Tuesday, 11 July 2017
Painting outdoors is one of the most pleasurable moments a painter can have, yet many students are afraid of giving it a try as they see it as the "great unknown".
"I wouldn't know where to start" is the explanation I hear most often.
I can sympathize. The world is a big place and it tends not to come in handy 6 x 4 or 7 x 5 inch slices. The biggest problem and therefore the the most important decision is to decide what to focus on.
My advice (which I keep reminding myself as well as my students) is 'not to bite off more than you can chew' especially to begin with. Be realistic about how much you can expect to achieve in the time available.
In my view, I think it is better to attempt three or four small sketches rather than one large painting which is unlikely ever to be finished.
Which leads us to the next problem. How much to include?
This is as much to do with composition or design as anything. Why paint an enormous sky and acres of foreground when probably an old gate beside a tree will have so much more to say? Likewise, if there is a building involved, whether a charming cottage or a tumble down old barn, consider if a small section or corner will have more interest than trying to paint every detail of the whole building.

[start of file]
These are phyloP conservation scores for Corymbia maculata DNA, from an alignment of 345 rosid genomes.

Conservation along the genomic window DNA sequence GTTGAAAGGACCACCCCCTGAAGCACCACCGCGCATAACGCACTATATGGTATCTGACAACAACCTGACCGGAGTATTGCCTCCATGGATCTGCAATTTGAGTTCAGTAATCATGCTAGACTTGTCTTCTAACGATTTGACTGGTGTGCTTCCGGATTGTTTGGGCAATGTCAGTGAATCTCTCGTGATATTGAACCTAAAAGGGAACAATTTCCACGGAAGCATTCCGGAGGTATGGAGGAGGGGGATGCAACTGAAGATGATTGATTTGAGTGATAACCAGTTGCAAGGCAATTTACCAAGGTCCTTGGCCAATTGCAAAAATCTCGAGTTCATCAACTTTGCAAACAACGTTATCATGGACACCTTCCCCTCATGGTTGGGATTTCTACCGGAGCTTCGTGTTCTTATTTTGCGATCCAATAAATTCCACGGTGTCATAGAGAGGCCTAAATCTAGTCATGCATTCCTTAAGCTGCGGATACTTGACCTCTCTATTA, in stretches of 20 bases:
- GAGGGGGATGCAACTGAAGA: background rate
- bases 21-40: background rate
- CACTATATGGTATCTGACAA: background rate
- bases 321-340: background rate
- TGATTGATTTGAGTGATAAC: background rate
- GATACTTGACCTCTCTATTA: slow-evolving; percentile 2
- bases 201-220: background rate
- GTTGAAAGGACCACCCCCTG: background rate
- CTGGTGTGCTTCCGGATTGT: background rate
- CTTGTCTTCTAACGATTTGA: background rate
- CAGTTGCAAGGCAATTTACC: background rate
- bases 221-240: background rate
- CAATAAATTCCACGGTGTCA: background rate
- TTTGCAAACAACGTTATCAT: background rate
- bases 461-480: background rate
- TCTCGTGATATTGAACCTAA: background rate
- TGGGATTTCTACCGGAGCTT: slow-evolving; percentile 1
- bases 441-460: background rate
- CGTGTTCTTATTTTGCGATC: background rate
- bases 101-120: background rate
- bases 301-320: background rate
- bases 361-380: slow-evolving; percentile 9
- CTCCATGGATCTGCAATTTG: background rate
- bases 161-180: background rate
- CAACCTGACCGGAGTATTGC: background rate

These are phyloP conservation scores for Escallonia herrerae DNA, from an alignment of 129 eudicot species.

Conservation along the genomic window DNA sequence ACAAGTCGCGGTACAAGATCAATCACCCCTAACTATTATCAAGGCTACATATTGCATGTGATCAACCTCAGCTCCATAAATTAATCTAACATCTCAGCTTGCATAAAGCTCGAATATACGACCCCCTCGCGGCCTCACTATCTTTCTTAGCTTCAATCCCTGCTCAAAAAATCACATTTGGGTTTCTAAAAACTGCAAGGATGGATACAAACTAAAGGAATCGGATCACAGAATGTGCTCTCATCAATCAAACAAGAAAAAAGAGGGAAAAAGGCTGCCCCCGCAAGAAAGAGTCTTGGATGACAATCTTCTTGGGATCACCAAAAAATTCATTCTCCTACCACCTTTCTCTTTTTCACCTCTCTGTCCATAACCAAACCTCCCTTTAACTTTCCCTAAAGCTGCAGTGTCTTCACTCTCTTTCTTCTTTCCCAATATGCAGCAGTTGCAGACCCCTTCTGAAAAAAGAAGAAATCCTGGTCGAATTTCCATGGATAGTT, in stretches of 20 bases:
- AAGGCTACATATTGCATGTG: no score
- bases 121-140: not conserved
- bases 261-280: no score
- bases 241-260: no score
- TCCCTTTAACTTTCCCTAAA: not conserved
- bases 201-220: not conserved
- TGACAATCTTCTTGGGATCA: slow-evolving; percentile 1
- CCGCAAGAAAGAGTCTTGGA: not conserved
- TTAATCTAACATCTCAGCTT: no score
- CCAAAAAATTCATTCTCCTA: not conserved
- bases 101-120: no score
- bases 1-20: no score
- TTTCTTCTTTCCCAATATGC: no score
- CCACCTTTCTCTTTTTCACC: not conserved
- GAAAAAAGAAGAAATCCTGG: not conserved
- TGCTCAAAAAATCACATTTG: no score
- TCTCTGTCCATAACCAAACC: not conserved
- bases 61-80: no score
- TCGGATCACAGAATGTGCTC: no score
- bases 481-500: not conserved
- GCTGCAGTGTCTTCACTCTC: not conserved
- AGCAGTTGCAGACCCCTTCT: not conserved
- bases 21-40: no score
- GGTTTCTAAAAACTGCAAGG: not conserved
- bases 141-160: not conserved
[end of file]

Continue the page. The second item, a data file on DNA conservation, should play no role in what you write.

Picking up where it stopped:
Painting outside implies that time is short any way. The light will change, probably faster than you can paint, so keeping it small and concentrating on one aspect makes sense.
Think of using the time to gather information. Spending time LOOKING is never wasted.
Remember, a painting doesn't have to be an exact replica of the scene in front of you any more than it has to be an exact copy of a photograph. There should be room for the individual artist's interpretation. You may end up with a little gem, a painting in it's own right, or have the finest first-hand reference available when you later enlarge or interpret it in the studio.